Perry said the Guard will provide support over the next month to Operation Strong Safety, the state-funded border surge he declared last month. The state operation, which includes sending state troopers to the border to assist local law enforcement, costs $1.3 million a week; the combined operation will cost more than $17 million a month. It’s unclear how it will be funded, Perry said.

So if the reasoning behind Operation Strong Safety and the National Guard troops is to “assist local law enforcement”, it’s reasonable to think that demand for the militarization is coming from local law enforcement.  But that reasoning is completely false.  Local sheriffs, municipal police chiefs and other officials are actually asking for the exact opposite.  Need proof?  From Marfa Public Radio, reporter Travis Bubenik recently spoke with Jeff Davis County Sheriff and Chairman of the Border Sheriff’s Coalition Rick McIvor…

Governor Rick Perry has announced his plan to send 1,000 Texas National Guard troops to the Texas-Mexico border in response to the recent influx of Central American migrants.

Perry says the troops are needed to protect against threats from Mexican cartels and other criminals, but the Chairman of the Texas Border Sheriffs Coalition says it’s an unnecessary move.

Jeff Davis County Sheriff Rick McIvor spoke with us about Perry’s plan.

“I don’t think it’s necessary to infiltrate the area with a lot of troops,” McIvor says. “I think you put a lot of fear into the people that live in the area.”

McIvor says the $12 million-a-month price tag for the deployment isn’t a wise use of money for dealing with a humanitarian crisis. That’s a sentiment echoed by border county officials who have already questioned the effectiveness of a Department of Public Safety (DPS) surge launched also by Perry last month.

Since then, tensions have risen between the DPS and border sheriffs, with local law enforcement saying they want a seat at the planning table for border surges, and a say in how the money is spent.

“It’s a negative impact and negative direction they’re taking by not talking to the individual who represents the people,” McIvor says.

On Monday, Perry dismissed claims that the immigration surge has not impacted crime along the border.

Officials in McAllen recently testified that they haven’t seen a rise in crime alongside the influx of unaccompanied minors and families. When questioned about those accounts, Perry said they “may not fulfill the full vision of what’s going on the border.”

So despite mounting evidence that there is no connection between these families fleeing persecution and any type of dangerous criminal activity, the Texas Governor has chosen to waste taxpayer dollars just to scare people.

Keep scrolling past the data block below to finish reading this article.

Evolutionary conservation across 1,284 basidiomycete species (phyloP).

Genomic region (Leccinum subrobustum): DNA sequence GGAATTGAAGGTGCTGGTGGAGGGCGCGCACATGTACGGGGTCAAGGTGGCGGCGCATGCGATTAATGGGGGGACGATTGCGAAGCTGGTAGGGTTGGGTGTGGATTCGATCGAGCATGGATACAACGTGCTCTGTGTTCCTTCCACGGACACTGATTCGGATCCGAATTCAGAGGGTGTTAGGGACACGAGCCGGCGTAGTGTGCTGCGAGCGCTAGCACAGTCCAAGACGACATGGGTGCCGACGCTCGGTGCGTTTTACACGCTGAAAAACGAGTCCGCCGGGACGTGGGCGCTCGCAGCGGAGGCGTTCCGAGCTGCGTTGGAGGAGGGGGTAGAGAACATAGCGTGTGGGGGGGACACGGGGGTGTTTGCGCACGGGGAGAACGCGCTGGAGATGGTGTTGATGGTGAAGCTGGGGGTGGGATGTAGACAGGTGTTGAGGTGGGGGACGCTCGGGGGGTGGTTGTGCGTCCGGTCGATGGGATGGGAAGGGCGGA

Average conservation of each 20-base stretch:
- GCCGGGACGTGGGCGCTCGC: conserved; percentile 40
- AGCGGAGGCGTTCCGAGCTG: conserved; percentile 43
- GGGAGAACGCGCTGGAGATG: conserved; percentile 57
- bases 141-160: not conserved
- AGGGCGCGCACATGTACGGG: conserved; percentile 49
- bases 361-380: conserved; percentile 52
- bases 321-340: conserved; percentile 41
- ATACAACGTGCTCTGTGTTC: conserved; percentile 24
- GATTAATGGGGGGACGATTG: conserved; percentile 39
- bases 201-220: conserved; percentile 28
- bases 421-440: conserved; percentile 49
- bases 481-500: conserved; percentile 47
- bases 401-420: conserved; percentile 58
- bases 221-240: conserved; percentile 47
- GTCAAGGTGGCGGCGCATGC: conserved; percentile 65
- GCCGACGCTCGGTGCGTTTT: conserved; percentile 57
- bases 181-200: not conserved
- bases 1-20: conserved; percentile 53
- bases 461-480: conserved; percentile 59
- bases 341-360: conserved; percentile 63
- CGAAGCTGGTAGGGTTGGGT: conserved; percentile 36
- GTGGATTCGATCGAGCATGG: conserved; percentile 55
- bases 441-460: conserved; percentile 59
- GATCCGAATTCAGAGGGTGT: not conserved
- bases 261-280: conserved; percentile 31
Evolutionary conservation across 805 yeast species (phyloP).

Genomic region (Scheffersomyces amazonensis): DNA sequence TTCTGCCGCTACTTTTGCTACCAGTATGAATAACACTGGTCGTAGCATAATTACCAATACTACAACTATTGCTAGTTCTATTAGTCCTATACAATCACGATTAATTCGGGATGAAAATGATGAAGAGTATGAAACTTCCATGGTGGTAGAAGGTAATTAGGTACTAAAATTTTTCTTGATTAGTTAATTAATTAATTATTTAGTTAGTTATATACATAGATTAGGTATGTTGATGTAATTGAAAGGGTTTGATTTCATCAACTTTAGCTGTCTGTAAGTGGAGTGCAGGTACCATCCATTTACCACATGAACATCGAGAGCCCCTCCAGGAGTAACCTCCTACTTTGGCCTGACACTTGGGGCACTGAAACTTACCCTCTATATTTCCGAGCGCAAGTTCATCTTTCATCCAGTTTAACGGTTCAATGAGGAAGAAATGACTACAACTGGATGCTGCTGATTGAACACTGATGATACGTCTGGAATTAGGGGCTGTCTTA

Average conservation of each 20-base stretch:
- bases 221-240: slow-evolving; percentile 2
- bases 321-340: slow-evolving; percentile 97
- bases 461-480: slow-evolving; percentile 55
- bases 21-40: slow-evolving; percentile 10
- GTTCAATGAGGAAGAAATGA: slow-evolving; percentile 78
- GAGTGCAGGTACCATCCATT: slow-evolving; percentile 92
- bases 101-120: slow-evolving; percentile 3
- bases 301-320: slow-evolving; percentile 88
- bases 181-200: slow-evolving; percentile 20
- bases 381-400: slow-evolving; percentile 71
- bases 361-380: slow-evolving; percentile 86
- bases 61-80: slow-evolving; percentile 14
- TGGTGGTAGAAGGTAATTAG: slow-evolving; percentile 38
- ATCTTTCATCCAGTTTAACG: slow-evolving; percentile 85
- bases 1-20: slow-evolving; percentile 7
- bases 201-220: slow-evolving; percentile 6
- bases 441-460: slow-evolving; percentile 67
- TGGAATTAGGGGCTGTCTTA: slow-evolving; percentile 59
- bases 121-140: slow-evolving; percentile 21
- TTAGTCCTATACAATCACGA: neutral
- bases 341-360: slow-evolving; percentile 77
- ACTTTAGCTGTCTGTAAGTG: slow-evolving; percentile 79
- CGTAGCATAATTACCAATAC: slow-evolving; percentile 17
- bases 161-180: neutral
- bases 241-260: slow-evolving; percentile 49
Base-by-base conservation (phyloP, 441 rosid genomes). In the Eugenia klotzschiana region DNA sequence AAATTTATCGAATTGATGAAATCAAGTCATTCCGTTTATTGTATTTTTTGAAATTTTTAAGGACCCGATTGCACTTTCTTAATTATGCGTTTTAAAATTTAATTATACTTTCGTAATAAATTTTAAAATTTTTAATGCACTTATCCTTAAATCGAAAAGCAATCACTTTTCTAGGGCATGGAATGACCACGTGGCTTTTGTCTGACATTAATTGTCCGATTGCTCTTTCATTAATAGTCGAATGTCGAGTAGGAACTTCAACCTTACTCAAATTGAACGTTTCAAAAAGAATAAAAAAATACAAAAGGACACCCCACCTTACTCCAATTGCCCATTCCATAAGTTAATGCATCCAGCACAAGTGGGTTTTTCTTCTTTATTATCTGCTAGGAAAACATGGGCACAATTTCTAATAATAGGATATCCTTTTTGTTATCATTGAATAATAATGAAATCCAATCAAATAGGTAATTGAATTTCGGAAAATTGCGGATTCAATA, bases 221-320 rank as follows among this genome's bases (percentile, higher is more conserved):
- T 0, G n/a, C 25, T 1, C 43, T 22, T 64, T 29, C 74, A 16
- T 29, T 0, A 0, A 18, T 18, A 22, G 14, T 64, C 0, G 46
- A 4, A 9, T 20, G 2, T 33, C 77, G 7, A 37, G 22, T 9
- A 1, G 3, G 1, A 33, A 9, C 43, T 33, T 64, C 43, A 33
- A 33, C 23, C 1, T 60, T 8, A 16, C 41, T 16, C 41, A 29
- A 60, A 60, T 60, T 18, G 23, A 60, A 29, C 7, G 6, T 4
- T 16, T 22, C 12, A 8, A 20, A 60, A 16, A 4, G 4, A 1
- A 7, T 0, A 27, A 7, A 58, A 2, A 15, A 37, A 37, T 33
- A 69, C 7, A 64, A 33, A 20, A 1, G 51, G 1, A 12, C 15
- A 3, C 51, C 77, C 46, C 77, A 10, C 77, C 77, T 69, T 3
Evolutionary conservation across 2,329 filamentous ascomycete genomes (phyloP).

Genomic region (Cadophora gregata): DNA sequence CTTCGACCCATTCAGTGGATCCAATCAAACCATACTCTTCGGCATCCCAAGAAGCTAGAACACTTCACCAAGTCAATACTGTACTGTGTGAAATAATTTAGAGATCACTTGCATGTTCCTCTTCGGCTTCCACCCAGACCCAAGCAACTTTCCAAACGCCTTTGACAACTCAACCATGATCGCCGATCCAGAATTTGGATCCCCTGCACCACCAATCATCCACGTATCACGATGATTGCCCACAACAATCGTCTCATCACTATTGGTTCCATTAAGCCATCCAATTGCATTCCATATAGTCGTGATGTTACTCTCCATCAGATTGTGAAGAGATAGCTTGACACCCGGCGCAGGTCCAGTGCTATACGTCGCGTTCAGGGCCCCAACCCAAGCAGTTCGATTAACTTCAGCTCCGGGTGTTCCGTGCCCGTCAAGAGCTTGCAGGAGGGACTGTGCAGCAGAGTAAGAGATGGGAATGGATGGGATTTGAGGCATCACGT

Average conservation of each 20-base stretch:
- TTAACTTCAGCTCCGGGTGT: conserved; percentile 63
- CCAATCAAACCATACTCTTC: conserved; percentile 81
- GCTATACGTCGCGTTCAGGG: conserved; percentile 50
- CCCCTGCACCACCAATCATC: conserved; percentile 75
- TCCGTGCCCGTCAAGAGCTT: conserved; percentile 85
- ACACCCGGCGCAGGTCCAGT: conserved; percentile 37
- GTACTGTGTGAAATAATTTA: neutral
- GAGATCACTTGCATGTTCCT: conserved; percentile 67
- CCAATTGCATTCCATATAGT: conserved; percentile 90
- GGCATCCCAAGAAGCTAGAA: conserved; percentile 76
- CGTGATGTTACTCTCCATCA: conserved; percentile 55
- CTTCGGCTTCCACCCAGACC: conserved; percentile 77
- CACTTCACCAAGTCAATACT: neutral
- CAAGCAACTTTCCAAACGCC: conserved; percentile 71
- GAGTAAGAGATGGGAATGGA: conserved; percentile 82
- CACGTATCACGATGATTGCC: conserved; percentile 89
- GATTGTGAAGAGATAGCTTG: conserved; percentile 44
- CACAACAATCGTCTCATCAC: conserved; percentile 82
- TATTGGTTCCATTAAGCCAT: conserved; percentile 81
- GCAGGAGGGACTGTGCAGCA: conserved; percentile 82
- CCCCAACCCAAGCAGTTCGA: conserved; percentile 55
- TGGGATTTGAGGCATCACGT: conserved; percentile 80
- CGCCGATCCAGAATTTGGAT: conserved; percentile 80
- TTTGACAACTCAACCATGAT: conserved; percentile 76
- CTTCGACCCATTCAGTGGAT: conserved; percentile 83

Rick Perry is sending these troops to the Border for one reason… Rick Perry.  He is using the nation’s recent focus on South Texas as a foothold to resurrect his aspirations of running for President.  For someone so concerned with increases in crime across his state, he sure felt secure enough to parade his strong-arm stances across Iowa this weekend.  If you’re counting, this is the Texas Governor’s fourth visit to the Hawkeye state in 8 months.  Up north, Perry was quick to stoke the fires of fear with fabrications about terrorists, murderers and rapists pouring into the country.  And again, he does this in direct contradiction to his state’s local officials.

For other Texas politicians, the worst thing one can do now is to get lured into Perry’s web of fear-mongering.  Such is the case for State Senator and Democratic gubernatorial candidate Wendy Davis, who committed a monumental flip-flop on the issue, now calling for additional law enforcement to help “secure” the situation on the Rio Grande.

Even if Governor Perry is far too gone for reasonable solutions, Democrats have to hope and expect more from Davis.  Just a while ago, she called for President Obama to make a trip to the border and speak with people living through these issues on the ground.  It’s time for Davis to take her own advice and speak with the hard-working local enforcement in South Texas.  If done, she may discover them singing a very different tune from Perry’s war song.

Be sure to consult more smart analysis from Dos Centavos, Brains and Eggs, Texpatriate and Off the Kuff.

 

 

 

 

San Antonio Council Chooses Interim Mayor

Appointed by Council, the great city of San Antonio has a new Mayor.  Here’s the breaking news story from KENS channel 5

City Council has chosen Ivy Taylor as the new interim mayor….

Taylor is the city’s first black woman mayor. She started her career in Housing and Community Development Department and Neighborhood Action Department. Taylor joined District 2 as a councilwoman in 2009. Taylor also boasts a Master’s Degree in City and Regional Planning and has a Bachelor’s from Yale.

The vote came down to the 10 council members at Tuesday’s meeting. Mayor Julian Castro is headed to Washington D.C. to begin his job as the Secretary of Housing and Urban Development Thursday.

Taylor’s tenure as Mayor commenced immediately following Secretary Designate Castro’s resignation, both of which occurred in today’s meeting of City Council.

Today’s appointment is likely to cause concern in the city’s LGBT community, as Ivy Taylor was one of three City Council members that voted against the city’s nondiscrimination ordinance in 2013.

District 2’s former Council member also announced that she has no plans to run for Mayor in 2015.  This being the case, it’s unlikely that Taylor would try to re-fight old battles, which should give the LGBT community some measure of comfort.  Sans an incumbent or a clear front-runner, the race promises to be exciting.  But for now, it’s time to hope for the best, and look forward to some great municipal politics in 2015.